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Chapter 2: Tell and Still It’s Hidden

I can tell you everything there is to know about water - its whole chemistry, how it is composed of oxygen and hydrogen, its different properties, at what temperature it becomes vapor, at what temperature it turns into ice - but that will not quench your thirst. Your throat will remain parched and dry. No matter how great or how complete the information may be it will not quench your thirst. Mere information about the chemistry of water will not help you.

Understand what the master is indicating first - then go in search of water and drink. Then you will have the experience of water for yourself. Then the dryness will disappear and your throat will feel cool; then the fires of deprivation and of uneasiness will vanish, and a kind of peace, a kind of satisfaction will well up within you. No one else can give you this experience, but you are quite capable of having it for yourself if you want to.

So far you have tried to obtain this experience from someone else. You do not even wish to exert yourself enough to drink. It is your thirst, so how can my water help you? You will have to find your own water. This is why all the enlightened men, all those who know, say there is no knowledge except that which comes from experience.

So free yourself as quickly as possible from whatever knowledge you have gathered, from whatever information you have accumulated that is not from your own experience. You will never start out in search of that spring of fresh water as long as this burden is on your head; because you are under the illusion you have known, without really having known; under the illusion you have drunk, without really having drunk; under the illusion you have acquired something, without really having acquired anything. This is an impossible situation.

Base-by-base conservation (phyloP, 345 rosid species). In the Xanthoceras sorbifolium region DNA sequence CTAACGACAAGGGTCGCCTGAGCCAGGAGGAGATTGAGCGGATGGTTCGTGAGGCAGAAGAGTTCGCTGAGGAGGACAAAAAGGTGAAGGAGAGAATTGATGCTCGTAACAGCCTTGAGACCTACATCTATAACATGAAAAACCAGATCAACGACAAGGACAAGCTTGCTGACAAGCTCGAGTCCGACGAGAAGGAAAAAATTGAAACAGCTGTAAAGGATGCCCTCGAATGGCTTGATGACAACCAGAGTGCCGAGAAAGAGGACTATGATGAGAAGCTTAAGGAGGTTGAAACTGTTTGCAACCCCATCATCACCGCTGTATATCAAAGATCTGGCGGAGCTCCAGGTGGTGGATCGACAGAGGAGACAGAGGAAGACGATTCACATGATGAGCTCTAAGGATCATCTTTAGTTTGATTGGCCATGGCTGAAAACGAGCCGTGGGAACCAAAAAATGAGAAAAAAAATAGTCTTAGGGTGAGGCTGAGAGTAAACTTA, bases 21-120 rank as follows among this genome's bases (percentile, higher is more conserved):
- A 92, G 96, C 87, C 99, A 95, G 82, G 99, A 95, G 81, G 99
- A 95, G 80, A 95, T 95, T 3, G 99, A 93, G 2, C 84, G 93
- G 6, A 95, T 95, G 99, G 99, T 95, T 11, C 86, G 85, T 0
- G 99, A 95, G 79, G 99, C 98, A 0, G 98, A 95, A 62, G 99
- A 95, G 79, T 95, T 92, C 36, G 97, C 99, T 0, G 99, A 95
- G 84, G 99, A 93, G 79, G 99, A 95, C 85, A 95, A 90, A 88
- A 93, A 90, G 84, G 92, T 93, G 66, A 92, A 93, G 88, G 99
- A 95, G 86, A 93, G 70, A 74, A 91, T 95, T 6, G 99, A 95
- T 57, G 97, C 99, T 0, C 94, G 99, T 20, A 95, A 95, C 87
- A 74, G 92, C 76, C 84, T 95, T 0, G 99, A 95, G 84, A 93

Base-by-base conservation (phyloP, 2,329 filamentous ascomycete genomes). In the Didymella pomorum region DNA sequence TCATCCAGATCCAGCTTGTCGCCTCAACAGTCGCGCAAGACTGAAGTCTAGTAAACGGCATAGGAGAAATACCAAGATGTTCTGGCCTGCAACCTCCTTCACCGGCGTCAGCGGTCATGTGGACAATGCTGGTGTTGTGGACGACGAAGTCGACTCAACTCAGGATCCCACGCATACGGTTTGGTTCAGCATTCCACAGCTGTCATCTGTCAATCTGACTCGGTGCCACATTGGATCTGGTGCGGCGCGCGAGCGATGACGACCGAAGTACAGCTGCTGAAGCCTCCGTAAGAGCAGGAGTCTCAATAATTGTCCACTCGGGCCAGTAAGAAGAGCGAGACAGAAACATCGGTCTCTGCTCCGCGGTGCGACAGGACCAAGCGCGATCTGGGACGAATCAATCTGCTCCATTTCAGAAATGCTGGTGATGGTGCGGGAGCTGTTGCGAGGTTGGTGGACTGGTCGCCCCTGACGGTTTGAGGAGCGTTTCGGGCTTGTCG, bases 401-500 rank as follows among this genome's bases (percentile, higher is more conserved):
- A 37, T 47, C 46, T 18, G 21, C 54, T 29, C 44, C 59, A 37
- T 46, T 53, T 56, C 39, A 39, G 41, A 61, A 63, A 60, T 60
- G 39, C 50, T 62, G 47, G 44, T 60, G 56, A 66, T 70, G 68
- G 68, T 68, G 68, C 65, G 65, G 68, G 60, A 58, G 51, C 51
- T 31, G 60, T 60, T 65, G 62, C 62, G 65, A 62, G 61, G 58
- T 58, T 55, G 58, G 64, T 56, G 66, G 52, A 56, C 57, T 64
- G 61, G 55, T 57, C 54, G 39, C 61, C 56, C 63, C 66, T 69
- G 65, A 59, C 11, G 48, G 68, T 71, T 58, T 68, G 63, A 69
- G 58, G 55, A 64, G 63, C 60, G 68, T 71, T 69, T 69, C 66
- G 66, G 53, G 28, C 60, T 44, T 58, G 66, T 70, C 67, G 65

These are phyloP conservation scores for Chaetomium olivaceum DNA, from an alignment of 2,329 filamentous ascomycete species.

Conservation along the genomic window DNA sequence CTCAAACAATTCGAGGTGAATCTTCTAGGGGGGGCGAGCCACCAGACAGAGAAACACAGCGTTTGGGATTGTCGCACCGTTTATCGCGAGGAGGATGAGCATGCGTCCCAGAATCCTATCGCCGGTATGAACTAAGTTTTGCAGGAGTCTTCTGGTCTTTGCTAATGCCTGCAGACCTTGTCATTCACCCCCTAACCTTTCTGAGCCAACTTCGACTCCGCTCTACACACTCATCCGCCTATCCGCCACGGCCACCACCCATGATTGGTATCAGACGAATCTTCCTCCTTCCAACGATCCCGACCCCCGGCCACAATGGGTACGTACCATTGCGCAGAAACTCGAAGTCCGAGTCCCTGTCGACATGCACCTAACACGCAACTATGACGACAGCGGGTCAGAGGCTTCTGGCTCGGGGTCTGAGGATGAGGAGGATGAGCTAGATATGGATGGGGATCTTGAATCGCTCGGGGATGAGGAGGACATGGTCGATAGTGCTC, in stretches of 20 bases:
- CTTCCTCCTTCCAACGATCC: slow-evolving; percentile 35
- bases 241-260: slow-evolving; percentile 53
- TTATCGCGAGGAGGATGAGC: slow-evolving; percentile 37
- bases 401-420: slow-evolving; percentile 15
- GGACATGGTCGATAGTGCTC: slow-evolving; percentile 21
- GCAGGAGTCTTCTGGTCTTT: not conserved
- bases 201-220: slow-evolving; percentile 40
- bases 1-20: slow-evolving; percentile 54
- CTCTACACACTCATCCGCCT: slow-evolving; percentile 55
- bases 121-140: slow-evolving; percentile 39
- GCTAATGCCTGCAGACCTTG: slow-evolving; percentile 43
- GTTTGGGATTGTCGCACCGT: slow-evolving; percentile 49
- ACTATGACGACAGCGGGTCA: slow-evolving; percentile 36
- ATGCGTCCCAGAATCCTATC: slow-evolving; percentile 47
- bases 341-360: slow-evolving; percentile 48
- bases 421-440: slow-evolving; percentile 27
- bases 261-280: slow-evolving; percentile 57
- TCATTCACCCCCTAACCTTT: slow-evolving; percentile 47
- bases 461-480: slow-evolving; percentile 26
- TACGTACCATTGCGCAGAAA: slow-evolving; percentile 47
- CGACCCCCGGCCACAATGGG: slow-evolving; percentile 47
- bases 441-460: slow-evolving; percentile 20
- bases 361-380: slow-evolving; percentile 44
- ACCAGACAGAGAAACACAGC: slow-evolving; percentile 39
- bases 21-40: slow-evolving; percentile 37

Kabir is saying that you have read a lot, that you have accumulated much information, and that many people are satisfied with this kind of knowledge.

Kabir lived in Kashi, a place abounding in scholars. They believed it was enough to read, to accumulate knowledge from books. They were well-versed in the Vedas, in the Upanishads and in the other scriptures, and they looked upon Kabir as ignorant, as an illiterate man. In one sense, you can say Kabir was illiterate. If you consider a scholar as literate, as a well-educated man, then Kabir was definitely illiterate. But of what value is the scholar’s knowledge? A scholar will go on and on about the immortality of the soul, but when death approaches you will find him trembling and weeping and wailing. All this talk of immortality will crumble into nothingness because he has not know it. He has only read about immortality; he has only heard about it from someone else. It may be someone else’s experience, but it is not his own.

When you possess the pure gold of your own experience you will be fully prepared to face the test of life, but the gold of another’s experience will turn to clay in your hands. It will not help you face life at all. The knowledge you gain from others may help you pass tests in logic and reasoning, may help you to obtain a university degree, may earn you the world’s respect as a man of letters, but you will know inside yourself that you have not attained true knowledge. Inside, the lamp will be unlit; inside, there will be no flame.

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